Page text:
Survey reveals housing market sentiment remains low but stable
In a recent survey carried out by the BSA (Building Societies Association) only one in seven people believe that now is a good time to buy a house.
A combination of high house prices, rising mortgage rates, increases in the cost of living, and political turmoil is having a profound effect on the housing market, as confidence in the housing market dips to a record low.
Of all the people surveyed by the BSA, it was reported that just 14% of all people believe that now is a good time to buy a new home, compared to 47% who think it isn’t a good time. This gave the overall net rating of the survey a -33%, one of the lowest levels of confidence that has been seen within our housing market since the measurement began almost 15 years ago.
So is now a good time to buy a new home?
This depends on where you are in the country, in some parts people are biding their time whilst others are biting the bullet and are getting stuck into the property market without a concern. This is backed up by the survey results which showed that 19% of people in London agree now is the right time to buy a property compared to around half that figure in Yorkshire and the Humber and the North East (10%).
Some property owners believe that house prices will dip within the next 12 months. This figure saw an increase to 49% this month compared to only 16% saying that house prices will rise.
That said only one in ten people or 9% of the survey were worried that the value of their home could fall in the next 12 months.
The effects of high-interest rates
In order to combat inflation, as we have seen already this month, the Bank of England has had to increase interest rates. This has had a knock-on effect on mortgage repayments which is now considered to be one of the biggest obstacles to buying a new property.
66% of all survey respondents highlighted this as one of the biggest barriers with over half saying concerns about rising deposit was also blocking them. Access to a large enough mortgage was another barrier.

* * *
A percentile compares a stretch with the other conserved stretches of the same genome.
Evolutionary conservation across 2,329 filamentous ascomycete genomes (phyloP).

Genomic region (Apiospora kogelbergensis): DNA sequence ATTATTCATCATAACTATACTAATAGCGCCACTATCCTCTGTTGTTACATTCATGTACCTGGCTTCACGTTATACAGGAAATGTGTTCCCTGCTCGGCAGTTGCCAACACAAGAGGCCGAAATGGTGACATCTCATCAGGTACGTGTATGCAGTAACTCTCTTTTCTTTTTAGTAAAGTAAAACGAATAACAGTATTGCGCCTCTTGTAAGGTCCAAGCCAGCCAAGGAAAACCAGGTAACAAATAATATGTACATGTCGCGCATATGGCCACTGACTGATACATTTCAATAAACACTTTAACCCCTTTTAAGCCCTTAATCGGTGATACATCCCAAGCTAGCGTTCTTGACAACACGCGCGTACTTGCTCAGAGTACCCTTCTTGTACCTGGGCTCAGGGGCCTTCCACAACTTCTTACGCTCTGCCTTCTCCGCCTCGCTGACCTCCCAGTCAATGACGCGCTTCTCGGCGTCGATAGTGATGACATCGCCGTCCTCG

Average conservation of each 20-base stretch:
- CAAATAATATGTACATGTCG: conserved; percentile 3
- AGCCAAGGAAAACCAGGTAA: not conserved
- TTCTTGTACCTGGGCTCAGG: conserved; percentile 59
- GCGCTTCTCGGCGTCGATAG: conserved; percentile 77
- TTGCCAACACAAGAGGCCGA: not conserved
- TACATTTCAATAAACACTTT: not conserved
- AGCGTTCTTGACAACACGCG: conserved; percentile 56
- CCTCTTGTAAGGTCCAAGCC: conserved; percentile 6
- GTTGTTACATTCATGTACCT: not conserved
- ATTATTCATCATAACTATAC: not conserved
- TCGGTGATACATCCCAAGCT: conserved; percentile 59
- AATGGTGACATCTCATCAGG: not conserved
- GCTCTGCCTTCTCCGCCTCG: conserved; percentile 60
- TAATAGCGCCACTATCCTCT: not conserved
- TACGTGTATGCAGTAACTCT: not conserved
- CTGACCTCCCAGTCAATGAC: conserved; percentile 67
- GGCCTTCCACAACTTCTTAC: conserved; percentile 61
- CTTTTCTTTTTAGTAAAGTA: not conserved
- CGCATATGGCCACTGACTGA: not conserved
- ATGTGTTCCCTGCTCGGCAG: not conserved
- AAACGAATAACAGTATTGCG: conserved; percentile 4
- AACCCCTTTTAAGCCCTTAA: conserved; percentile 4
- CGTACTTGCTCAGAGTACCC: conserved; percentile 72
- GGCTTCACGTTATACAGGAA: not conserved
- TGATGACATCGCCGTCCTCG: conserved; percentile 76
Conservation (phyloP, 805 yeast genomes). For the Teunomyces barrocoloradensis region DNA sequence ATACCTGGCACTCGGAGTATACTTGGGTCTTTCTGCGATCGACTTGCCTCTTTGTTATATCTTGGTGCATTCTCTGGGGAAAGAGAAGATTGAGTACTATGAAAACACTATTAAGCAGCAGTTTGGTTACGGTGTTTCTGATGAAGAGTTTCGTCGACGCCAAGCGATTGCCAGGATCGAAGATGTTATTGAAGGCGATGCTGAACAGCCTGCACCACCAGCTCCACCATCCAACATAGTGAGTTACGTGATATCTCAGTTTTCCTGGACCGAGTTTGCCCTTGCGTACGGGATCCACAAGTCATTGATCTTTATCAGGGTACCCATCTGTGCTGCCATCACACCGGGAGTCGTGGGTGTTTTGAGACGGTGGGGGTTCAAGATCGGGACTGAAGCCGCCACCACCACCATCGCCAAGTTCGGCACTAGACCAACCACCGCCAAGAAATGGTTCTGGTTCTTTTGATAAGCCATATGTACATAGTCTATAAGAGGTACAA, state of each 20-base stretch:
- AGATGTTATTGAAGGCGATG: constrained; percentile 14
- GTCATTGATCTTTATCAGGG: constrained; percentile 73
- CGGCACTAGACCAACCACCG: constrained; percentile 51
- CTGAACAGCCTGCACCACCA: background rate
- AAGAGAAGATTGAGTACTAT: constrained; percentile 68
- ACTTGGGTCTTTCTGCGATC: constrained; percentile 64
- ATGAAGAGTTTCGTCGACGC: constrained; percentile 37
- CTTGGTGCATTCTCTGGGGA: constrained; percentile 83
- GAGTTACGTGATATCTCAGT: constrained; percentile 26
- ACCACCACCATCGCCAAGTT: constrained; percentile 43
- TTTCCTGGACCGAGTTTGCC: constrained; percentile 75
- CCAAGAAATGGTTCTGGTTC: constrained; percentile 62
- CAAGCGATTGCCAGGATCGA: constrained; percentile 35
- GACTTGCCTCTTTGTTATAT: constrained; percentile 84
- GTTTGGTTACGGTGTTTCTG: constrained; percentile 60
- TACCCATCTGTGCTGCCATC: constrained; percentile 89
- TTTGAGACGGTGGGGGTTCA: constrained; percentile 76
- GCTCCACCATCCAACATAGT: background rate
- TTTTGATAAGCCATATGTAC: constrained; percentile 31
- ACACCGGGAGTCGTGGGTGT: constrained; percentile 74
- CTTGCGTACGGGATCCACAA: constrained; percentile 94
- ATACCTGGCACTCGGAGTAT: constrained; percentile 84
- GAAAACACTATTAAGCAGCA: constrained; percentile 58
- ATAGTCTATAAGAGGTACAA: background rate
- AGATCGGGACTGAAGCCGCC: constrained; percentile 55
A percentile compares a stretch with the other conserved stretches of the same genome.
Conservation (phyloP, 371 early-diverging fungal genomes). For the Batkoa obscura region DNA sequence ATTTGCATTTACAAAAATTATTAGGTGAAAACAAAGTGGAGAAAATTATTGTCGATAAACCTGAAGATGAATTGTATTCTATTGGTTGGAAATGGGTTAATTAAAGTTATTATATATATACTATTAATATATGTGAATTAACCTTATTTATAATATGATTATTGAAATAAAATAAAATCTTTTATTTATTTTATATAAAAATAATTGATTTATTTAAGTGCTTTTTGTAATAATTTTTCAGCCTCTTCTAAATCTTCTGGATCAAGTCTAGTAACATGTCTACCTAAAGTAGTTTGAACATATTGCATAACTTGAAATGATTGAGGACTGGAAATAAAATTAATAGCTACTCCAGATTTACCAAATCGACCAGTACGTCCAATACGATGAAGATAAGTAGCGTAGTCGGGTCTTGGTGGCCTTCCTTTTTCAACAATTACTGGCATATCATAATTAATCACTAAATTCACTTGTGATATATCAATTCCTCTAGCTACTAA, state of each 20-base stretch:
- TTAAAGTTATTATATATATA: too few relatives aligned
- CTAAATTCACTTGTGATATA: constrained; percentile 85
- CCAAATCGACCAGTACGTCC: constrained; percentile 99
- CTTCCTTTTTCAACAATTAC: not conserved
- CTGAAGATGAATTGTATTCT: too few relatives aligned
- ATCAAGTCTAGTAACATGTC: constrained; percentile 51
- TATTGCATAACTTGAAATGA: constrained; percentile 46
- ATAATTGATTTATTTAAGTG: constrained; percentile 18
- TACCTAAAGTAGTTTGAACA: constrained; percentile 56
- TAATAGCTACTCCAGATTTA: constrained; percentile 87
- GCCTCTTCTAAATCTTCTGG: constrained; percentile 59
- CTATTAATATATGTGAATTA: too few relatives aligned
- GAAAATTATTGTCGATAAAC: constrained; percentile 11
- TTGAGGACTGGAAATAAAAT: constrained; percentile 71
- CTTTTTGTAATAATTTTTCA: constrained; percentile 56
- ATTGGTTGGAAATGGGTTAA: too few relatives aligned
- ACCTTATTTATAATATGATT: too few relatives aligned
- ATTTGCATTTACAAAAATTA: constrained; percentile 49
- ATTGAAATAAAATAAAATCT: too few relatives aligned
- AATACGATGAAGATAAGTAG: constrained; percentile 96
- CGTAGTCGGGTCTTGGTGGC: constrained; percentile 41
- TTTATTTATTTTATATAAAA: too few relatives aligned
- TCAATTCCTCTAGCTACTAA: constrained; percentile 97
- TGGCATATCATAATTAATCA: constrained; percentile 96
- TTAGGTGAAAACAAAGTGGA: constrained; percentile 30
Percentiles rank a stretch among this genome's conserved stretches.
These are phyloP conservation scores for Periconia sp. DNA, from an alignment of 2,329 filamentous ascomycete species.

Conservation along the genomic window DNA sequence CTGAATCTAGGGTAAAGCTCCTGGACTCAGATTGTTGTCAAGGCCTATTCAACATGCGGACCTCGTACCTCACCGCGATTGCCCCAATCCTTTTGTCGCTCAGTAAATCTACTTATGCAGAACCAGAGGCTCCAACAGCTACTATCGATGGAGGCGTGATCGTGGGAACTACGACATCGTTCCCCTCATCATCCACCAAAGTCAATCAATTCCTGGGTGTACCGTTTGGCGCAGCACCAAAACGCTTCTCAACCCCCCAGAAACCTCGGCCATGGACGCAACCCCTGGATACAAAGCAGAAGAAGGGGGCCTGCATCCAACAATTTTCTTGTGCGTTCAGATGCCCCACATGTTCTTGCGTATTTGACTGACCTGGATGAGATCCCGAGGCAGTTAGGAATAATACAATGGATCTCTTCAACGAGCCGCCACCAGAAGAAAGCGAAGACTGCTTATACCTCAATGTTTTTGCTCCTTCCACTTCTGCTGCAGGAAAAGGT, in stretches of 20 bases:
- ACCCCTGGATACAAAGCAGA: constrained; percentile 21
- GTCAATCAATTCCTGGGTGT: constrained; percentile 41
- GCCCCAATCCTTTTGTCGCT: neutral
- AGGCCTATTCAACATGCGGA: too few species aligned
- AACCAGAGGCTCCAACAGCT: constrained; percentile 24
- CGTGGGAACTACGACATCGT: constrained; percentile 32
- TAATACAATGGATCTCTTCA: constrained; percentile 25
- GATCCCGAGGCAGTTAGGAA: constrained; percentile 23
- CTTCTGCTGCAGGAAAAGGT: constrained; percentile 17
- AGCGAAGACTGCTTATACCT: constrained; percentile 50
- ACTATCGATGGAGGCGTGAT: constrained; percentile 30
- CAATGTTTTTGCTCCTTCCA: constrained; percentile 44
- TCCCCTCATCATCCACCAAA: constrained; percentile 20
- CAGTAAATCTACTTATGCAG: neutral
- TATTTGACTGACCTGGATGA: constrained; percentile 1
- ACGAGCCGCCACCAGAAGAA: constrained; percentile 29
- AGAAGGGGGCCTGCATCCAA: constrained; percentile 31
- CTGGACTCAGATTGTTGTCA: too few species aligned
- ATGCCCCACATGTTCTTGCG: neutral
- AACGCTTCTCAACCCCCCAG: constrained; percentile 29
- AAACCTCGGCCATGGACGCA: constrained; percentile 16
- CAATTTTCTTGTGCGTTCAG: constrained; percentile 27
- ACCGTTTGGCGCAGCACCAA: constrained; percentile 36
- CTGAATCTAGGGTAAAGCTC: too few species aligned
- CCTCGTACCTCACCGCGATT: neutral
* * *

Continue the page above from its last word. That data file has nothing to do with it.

Homeowners vs Renters
When the question of what were people worried about over the next 6 months, the survey revealed that almost 70% of all people were concerned about the rising energy costs and the costs of food with Homeowners being the biggest group to have these concerns.
Whilst this may sound daunting it is surprising that 87% of all people asked were not concerned about keeping up with their mortgage payments. Renters, however, are less confident, with around 23% expressing concern about meeting their housing costs.
Head of Mortgage and Housing Policy at BSA, Paul Broadhead said:
Whilst several house price measures are now showing modest price falls, the significant increases over the last two years, alongside the spiralling cost of food, fuel and energy, means mortgage affordability for those wishing to buy a property is likely to be more difficult now than it was 12 months ago. I expect this, and raising a deposit, will remain key barriers to homeownership for some time to come, with many potentially having to lower their ambitions on the property they can consider buying.
It’s encouraging that almost nine in ten homeowners are not expressing concern about keeping up with their mortgage repayments, and we’ve not yet seen any increase in borrowers with mortgage arrears. This is likely to be because around 80% are on fixed rates meaning it will take time for higher mortgage costs to be felt by many. This will not be the case for renters and therefore it’s not surprising that they are less confident about meeting their housing costs.
Whilst the indicators suggest low confidence in the housing market, there is not ‘one market’ and the impacts will be felt differently depending on individual’s circumstances, whether they are regional or personal. In general, there still remains an imbalance between the supply and demand for properties across most areas of the UK, which I expect will keep the market moving, albeit at a slower pace than we’ve seen recently.
Finally, it’s worth noting that lenders are sensitive to the rising number of people facing a squeezed household budget and have teams who are well trained and experienced in providing tailored support to those who are struggling. Anyone who is worried about their finances and ability to pay their mortgage should therefore get in touch with their lender or a debt adviser as soon as possible. They will provide a safe space for a confidential, non-judgmental chat and will do everything possible to help each borrower with options based on their own personal circumstances.